Why we don't discuss auxlangs on CONLANG list
|From:||Rick Morneau <ram@...>|
|Date:||Thursday, November 5, 1998, 12:03|
Ray Brown writes:
> But surely if a conlang of whatever nature is mentioned here, may we not
> discuss it? I think both Matt & David (and others) do agree on that point.
I also agree, but there is an important distinction between artlangs and
auxlangs that we have to keep in mind. Artlangers are not trying to
"sell" their languages, while auxlangers ARE trying. Because of this,
IAL designers have to be willing to listen to objective criticism of
their designs, and some (most? all?) are simply not willing to do this.
In the early days of this list, I pointed out what I considered to be
flaws in some auxlangs. The result was long heated arguments that got
nowhere except to cause a lot of bad feelings.
I DO want to discuss the technical strengths and weaknesses of various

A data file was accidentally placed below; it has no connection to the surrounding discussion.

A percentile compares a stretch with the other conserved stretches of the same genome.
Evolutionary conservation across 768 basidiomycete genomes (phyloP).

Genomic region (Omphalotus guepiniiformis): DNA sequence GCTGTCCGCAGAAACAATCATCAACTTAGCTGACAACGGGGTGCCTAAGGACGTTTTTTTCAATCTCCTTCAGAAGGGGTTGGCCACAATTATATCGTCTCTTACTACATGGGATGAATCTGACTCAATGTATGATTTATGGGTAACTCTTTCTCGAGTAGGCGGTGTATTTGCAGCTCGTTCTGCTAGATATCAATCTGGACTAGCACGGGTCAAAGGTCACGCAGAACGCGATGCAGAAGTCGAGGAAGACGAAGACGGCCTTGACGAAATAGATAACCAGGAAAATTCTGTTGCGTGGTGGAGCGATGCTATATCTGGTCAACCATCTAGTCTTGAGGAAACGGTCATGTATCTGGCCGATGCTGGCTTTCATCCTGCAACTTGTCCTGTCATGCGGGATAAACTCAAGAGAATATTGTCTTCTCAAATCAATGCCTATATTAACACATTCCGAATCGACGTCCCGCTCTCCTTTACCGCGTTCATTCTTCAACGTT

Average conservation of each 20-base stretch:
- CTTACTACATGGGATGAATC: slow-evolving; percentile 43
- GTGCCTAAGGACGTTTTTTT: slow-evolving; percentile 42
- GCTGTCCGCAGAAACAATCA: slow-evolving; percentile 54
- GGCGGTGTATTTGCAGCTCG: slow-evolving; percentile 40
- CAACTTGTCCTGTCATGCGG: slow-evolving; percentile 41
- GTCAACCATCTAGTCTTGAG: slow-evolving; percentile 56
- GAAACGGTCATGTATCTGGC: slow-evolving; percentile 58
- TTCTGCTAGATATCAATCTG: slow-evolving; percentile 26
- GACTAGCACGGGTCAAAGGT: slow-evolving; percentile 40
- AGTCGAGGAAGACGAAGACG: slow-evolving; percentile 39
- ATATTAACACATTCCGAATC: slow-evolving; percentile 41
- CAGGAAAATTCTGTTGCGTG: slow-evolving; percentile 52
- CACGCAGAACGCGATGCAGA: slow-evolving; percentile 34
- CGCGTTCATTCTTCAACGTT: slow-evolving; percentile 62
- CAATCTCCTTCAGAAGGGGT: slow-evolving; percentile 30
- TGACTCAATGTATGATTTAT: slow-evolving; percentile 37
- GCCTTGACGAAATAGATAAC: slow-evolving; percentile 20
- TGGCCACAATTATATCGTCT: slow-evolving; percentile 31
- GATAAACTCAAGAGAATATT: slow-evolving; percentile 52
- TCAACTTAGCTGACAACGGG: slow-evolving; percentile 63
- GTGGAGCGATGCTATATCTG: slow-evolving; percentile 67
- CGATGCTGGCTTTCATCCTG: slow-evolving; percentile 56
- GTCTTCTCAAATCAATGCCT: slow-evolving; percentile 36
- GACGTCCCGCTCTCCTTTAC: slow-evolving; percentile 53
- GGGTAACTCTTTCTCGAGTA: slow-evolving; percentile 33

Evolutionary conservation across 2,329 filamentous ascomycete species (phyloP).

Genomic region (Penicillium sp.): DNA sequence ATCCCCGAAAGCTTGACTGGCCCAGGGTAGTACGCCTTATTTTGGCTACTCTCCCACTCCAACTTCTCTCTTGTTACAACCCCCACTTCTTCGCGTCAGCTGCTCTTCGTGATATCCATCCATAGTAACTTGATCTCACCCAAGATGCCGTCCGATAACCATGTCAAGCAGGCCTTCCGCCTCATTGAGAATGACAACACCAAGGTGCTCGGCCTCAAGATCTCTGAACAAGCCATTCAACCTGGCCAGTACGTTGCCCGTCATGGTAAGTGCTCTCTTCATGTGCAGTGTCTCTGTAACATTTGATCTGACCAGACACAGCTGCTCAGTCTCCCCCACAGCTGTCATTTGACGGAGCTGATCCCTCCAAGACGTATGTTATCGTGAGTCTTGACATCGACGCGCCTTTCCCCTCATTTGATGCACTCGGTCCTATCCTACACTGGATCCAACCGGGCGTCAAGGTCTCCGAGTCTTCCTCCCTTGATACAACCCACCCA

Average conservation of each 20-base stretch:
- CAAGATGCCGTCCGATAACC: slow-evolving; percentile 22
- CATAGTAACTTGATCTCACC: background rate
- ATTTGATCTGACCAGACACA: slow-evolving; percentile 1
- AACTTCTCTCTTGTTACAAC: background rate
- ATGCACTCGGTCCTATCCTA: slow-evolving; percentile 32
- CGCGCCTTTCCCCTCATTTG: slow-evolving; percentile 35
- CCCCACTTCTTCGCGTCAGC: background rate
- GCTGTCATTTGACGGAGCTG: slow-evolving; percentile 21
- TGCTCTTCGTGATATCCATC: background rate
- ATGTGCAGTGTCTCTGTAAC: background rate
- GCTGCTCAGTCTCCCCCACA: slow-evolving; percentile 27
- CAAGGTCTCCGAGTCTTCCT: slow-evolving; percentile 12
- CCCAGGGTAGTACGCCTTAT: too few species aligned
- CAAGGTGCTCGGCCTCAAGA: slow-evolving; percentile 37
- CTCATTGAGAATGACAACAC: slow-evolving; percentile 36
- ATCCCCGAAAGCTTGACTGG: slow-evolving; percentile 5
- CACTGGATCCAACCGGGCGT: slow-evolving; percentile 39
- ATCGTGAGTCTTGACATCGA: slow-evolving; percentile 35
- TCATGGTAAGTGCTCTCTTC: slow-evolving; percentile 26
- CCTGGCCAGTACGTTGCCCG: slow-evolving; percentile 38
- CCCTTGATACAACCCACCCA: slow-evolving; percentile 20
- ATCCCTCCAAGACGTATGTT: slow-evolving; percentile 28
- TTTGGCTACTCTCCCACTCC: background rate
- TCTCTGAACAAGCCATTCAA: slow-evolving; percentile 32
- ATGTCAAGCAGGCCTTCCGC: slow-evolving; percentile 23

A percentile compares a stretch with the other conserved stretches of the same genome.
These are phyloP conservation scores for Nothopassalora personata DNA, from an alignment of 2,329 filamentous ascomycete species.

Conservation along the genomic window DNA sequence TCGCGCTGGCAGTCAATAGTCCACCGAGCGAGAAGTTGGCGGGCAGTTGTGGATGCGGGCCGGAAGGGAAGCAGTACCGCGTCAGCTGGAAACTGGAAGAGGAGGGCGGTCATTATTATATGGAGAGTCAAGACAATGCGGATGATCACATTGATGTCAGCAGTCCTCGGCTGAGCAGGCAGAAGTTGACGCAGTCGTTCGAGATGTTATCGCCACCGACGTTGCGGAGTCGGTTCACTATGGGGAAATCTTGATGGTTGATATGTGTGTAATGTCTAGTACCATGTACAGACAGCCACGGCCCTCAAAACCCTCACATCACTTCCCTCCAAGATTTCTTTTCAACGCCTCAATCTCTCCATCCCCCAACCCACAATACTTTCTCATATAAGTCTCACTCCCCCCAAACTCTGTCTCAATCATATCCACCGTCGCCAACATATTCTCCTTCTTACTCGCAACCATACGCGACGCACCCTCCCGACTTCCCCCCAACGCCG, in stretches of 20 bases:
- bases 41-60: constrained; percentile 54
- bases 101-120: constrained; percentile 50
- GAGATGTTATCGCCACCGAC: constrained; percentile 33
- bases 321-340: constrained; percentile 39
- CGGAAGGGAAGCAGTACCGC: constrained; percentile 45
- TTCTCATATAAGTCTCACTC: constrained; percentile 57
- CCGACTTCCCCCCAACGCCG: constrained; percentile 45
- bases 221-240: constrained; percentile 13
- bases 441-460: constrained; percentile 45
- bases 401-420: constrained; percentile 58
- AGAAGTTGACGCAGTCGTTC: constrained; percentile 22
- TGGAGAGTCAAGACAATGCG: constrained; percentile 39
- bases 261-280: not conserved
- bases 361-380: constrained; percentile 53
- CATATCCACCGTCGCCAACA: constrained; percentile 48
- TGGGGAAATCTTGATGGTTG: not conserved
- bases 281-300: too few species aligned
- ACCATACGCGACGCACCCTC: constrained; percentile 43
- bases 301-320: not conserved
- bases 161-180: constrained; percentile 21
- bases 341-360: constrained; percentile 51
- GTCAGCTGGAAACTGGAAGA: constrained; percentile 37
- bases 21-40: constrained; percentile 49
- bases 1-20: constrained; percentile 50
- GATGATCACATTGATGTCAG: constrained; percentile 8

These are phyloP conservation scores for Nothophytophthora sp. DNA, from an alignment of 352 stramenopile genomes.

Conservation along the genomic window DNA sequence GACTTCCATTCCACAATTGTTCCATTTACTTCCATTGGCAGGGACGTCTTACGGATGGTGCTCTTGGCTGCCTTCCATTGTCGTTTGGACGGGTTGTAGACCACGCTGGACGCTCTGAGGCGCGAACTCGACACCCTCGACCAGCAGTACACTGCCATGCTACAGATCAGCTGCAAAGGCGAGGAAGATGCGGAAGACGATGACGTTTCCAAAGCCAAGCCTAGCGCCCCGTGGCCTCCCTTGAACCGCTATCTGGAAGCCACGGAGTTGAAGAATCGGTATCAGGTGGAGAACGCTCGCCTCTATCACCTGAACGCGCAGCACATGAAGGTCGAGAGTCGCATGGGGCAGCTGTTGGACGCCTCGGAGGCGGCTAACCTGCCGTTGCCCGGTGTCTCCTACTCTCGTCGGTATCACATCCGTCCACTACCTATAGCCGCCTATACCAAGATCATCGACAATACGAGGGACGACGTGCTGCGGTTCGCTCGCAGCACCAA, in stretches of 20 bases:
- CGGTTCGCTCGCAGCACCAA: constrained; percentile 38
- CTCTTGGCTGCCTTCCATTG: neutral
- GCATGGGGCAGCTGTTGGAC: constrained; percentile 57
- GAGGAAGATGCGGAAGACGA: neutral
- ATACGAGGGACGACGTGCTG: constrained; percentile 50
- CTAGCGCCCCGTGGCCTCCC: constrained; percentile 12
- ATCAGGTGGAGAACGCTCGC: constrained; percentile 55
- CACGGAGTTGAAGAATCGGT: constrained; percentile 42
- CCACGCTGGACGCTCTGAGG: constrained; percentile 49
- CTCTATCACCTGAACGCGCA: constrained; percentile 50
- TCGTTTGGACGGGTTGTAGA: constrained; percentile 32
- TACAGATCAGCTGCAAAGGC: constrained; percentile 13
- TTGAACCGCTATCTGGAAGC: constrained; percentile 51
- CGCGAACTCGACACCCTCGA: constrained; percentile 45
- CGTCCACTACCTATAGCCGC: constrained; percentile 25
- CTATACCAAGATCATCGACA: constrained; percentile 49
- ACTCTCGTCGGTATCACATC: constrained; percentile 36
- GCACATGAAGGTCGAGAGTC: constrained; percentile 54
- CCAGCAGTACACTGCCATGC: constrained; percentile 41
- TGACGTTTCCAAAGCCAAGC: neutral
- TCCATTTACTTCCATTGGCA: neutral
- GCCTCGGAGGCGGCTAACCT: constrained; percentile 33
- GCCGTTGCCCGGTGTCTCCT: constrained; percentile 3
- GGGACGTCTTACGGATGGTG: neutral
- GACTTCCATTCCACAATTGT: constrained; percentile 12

designs (especially my own!), but I've been burnt by experience. I love
discussing the best ways to accomplish certain language design goals.
But this, by implication, may mean that other approaches are not as
good. Which means that you'll step on someone's toes, whether you want
to or not.
And then the fighting begins.
Another thing to consider is that artlangers can afford to be flexible.
If you point out a better way to do something, most artlangers will
thank you for the good advice and make an appropriate change in their
language. Auxlangers, on the other hand, may not have this luxury,
especially if their designs are complete or nearly complete, and change
is impractical. Instead, an auxlanger may feel the need to defend their
choices. To do otherwise would be to admit that their design is flawed.
It's almost impossible to get into a fight when discussing an artlang.
It's almost inevitable with an auxlang.
Maybe that's why most people don't want to discuss auxlangs on this
Rick Morneau firstname.lastname@example.org Denizen of Idaho, USA